The word of the day is prosaic!
But I rarely see them treated as new, sometimes they are produced on their good graces alone. I feel that we have collectively lost touch with these works, and very few people are trying to get them back.
With my boyfriend in tow, I stumbled upon Frank McGuinness' Phaedra at the Donmar Warehouse. Not only had this unfortunate production been pushed back, but it was because one of the leads had to be replaced at the last minute, resulting in a girl with a flashlight throwing lines to replacement Hippolytus when he dropped them. Props to him for jumping into a role so late in the game. But what is everyone else's excuse?
This telling, after Racine's, is aimless. With vague costumes and setting, we are left floating in an equivocal mess. We could be in ancient Athens, but no one wants to say. Instead of creating a world where these events and passions are possible, a world where the acts of the gods upon these hapless humans is a foregone conclusion, we have a strange attempt at a middle ground. Phaedra wants to be naturalistic and modern; McGuinness has taken the language to a muddled middle ground where the ideas can't mesh with the awkward interruptions of modern phrasing and vernacular. These are characters without a properly matching voice for their action. And of course, as in other Greek tragedies, the 'action' lies in wordy description of offstage events and interior desires. Phaedra never accepts this, and instead tries to be what it is not. We cannot sympathize with these characters the way we would in a kitchen-sink-drama, because they are not set up that way. Even the actors were aware of that, as the actress playing the title character explained, "The one thing that you don't do with the Greeks is ask what sort of woman am I playing. The process is not one of finding out what sort of shoes she wears. When you play this kind of role you are a blank canvas who is affected by outside forces. It is a primal and mythological experience, not small and internalised like western drama."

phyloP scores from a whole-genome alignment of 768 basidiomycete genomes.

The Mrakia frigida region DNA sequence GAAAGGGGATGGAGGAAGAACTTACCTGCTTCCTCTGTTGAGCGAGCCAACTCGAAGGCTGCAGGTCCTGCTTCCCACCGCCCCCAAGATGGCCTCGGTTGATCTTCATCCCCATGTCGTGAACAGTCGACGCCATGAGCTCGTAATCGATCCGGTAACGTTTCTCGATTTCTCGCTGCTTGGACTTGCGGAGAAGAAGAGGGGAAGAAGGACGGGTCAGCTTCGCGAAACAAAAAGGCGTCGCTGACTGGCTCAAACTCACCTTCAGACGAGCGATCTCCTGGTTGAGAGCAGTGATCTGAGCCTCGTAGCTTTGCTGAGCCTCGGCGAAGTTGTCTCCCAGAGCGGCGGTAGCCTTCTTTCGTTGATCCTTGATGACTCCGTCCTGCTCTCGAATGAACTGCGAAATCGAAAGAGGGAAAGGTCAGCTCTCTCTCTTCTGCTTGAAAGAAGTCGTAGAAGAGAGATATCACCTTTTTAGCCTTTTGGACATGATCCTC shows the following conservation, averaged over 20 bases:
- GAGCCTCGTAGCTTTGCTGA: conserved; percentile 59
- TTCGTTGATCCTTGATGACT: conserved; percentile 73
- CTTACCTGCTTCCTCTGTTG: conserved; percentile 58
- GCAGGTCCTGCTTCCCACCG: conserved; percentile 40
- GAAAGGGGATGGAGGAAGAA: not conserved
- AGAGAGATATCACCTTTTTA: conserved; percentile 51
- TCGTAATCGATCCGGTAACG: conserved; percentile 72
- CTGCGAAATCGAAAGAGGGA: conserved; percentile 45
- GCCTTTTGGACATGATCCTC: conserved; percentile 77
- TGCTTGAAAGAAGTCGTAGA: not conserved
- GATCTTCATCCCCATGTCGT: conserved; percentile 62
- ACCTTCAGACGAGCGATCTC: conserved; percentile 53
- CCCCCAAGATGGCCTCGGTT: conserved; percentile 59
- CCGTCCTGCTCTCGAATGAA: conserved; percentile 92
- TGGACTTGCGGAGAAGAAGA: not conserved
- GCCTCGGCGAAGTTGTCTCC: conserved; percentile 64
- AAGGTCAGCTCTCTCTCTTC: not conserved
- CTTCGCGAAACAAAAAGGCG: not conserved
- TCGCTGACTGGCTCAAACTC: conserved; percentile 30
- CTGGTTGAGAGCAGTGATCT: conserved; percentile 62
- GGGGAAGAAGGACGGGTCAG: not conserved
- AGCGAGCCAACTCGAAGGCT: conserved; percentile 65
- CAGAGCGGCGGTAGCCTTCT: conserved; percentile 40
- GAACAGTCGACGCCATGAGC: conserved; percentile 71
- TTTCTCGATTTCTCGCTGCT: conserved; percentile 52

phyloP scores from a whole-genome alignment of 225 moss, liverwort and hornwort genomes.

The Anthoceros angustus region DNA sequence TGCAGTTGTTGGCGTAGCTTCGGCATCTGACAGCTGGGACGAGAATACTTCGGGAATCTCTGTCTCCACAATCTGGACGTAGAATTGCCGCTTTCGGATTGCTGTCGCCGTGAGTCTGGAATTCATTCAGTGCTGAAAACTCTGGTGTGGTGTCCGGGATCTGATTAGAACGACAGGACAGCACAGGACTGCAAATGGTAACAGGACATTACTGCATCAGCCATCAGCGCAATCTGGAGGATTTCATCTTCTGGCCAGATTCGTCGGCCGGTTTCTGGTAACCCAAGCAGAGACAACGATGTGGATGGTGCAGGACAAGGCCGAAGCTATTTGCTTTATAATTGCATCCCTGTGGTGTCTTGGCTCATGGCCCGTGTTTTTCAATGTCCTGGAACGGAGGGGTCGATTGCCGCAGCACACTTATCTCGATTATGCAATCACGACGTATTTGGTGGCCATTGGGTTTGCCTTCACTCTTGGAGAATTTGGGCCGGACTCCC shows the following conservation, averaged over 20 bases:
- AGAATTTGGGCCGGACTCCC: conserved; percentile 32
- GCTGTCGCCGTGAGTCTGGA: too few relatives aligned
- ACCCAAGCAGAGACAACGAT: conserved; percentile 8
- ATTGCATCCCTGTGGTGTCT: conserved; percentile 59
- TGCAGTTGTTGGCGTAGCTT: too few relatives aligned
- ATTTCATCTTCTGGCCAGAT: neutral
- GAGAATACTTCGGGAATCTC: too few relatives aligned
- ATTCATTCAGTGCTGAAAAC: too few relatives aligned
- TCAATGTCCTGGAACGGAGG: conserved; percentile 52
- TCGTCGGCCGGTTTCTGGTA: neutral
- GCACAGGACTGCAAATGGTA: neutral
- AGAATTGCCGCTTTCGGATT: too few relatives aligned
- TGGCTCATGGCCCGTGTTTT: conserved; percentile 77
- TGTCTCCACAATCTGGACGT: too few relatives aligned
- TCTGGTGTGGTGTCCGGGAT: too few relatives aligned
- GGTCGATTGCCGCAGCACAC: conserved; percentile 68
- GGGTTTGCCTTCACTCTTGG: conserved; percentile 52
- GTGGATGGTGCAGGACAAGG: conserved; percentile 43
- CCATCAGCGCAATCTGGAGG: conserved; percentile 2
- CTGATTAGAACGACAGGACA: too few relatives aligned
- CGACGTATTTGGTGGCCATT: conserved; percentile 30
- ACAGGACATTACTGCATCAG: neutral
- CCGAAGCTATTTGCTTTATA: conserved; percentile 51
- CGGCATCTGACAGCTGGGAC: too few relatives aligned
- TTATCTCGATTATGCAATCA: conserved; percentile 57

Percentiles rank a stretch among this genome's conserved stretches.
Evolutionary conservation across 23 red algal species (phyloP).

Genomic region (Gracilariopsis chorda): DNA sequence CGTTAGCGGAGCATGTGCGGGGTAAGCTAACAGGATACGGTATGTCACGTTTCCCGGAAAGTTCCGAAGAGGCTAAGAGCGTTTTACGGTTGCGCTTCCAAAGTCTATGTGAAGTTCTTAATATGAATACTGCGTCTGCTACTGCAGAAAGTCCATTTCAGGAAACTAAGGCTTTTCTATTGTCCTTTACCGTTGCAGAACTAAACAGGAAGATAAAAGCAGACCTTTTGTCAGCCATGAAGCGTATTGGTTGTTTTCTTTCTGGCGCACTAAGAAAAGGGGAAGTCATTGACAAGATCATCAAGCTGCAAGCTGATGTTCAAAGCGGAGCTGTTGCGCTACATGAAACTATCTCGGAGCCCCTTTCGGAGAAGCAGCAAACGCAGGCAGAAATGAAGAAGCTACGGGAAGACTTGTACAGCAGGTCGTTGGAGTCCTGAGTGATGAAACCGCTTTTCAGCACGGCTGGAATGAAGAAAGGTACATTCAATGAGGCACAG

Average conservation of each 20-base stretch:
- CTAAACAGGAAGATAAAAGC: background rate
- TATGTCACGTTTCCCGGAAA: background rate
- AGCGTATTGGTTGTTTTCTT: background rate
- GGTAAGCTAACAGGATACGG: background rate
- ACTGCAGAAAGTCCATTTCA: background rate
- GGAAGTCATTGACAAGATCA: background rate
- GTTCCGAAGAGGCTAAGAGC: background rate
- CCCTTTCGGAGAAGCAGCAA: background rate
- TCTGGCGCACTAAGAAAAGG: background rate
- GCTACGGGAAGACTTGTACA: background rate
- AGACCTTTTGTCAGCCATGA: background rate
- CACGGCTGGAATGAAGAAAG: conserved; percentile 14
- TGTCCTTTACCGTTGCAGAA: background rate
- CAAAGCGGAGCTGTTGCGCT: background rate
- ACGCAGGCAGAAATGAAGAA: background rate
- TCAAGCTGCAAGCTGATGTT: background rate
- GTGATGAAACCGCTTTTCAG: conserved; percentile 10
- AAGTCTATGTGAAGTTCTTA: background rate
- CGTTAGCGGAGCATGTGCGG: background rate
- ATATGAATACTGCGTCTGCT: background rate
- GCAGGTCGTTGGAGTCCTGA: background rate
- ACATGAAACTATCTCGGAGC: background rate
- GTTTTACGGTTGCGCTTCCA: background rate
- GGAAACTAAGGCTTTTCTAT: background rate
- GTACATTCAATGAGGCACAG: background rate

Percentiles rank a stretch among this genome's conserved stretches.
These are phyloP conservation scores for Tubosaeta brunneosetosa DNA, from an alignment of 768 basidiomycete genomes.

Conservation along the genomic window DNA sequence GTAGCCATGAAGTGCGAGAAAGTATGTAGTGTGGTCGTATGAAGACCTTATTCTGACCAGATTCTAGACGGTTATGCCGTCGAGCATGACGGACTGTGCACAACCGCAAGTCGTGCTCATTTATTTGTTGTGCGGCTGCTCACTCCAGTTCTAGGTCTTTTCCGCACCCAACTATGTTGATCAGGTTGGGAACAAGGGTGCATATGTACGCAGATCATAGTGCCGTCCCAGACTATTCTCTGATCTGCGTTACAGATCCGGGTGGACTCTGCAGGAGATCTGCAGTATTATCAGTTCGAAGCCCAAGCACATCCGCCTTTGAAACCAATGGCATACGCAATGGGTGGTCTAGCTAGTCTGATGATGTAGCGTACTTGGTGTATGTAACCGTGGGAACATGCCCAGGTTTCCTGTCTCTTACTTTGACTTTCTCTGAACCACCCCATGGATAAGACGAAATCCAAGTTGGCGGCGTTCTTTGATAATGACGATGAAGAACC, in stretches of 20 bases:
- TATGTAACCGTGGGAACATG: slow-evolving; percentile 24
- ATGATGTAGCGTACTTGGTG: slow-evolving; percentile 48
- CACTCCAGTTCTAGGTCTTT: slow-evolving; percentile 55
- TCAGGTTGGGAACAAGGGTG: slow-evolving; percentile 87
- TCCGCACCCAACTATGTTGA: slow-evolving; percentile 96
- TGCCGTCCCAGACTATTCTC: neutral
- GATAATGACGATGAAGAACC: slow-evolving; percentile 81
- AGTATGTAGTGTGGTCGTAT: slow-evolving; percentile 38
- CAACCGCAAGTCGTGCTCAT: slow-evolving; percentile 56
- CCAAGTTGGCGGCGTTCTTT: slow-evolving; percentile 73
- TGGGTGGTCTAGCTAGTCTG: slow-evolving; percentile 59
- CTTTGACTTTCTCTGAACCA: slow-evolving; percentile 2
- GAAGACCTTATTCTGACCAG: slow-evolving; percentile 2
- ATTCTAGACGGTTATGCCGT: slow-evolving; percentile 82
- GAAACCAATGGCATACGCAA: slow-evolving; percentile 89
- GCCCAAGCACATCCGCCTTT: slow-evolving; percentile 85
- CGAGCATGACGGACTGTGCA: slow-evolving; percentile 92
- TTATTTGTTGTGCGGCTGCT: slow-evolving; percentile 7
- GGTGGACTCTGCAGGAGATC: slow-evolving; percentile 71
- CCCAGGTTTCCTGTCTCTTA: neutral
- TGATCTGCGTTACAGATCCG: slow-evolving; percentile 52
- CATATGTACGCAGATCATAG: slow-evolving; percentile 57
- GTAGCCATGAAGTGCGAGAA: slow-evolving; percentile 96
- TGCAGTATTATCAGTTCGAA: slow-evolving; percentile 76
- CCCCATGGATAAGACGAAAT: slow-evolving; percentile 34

It isn't enough anymore---for me, at least-- to put these works up for their own sake. As with the selection of any play, we have to ask why this, and why now? Is there some new insight to be gained? How can we illuminate some part of this story, and how might we do it with respect to this play and this audience?
Purists will fight to leave these plays as is, but I agree with Robert Brustein, who writes, "...charges of 'desecration' are meaningful only if you subscribe to the idea of a 'definitive' production. I don't. The specialness of theatre--alas, the poignance of the theatre, too-- is its impermanence." Besides, how do we decide what is and isn't faithful to a text? Isn't it faithful to bring out the embedded ideas of a text, to penetrate what is there and find a heart, whether or not that aligns with what we may have come to know as the accepted traditional staging? If we don't look at these works with fresh eyes, they will become decrepit and ragged; they will show their age.